Expected to be completed by 2011, the architectural design consists of a series of overgrown hill shaped buildings to target high urban density and further developments around the Gwanggyo Power Center, one of the two envisioned centers of the future new town.
“This diverse program has different needs for phasing, positioning and size.” say Dutch architects MVRDV, who won the competition for the Gwanggyo City Centre.
“To facilitate this all elements are designed as rings. By pushing these rings outwards, every part of the program receives a terrace for outdoor life.”
As a result, a landscape is created that resembles a series of overgrown green ‘hills.’
The Korean township promotes a healthy living space with plantations around the terraces with a floor to floor circulation system that stores water and irrigates the plants. The roofs and terraces are planted with box hedges creating a vertical park which will improve the climate and ventilation, reduce energy and water usage.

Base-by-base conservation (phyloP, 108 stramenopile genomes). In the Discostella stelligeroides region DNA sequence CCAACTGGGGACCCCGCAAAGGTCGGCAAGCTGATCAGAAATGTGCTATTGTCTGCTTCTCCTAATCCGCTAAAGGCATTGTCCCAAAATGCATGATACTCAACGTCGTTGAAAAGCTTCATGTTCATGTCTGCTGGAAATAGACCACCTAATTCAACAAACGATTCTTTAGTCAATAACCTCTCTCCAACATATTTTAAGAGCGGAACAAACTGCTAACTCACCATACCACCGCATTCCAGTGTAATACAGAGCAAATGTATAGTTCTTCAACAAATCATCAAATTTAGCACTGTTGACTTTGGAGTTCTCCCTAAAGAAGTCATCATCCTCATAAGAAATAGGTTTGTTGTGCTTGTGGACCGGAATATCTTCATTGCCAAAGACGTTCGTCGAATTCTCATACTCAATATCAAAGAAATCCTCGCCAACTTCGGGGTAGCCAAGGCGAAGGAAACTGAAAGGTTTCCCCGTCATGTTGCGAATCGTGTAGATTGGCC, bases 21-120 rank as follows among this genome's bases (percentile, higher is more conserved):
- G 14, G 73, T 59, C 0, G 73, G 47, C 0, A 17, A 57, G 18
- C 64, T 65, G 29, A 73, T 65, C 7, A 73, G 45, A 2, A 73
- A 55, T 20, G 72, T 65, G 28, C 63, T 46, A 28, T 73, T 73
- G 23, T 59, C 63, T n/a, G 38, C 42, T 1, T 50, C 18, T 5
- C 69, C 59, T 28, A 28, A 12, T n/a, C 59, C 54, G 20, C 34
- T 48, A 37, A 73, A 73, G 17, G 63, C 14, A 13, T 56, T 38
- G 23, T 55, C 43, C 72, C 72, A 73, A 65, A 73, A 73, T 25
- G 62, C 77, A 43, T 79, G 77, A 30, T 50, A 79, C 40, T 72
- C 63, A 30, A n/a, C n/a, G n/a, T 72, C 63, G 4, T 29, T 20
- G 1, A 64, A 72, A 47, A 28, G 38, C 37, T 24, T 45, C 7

Atriums within each tower create lobbies for housing and offices, retail plazas for the shopping centre, halls for the museum, leisure areas and education spaces.
The shifting of the floors creates hollow cores that form the large atriums. In each tower a series of ‘voids’ connect to the atrium to provide light and ventilation, creating semi-public spaces.
The atriums are connected on the lower floors through a string of public spaces on various levels, linking the towers and serving the outdoor facilities of the culture, retail, and leisure program.
Local nodes with a high density concentration of mixed program have been used in Korean town planning since the beginning of the millennium.
Surrounded by a lake and hilly woodland, the scenic design of the new city center aims to create a unique landscape that enlarges the green qualities and surrounding parks by turning the site into a park.
Sources: Dezeen and MVRDV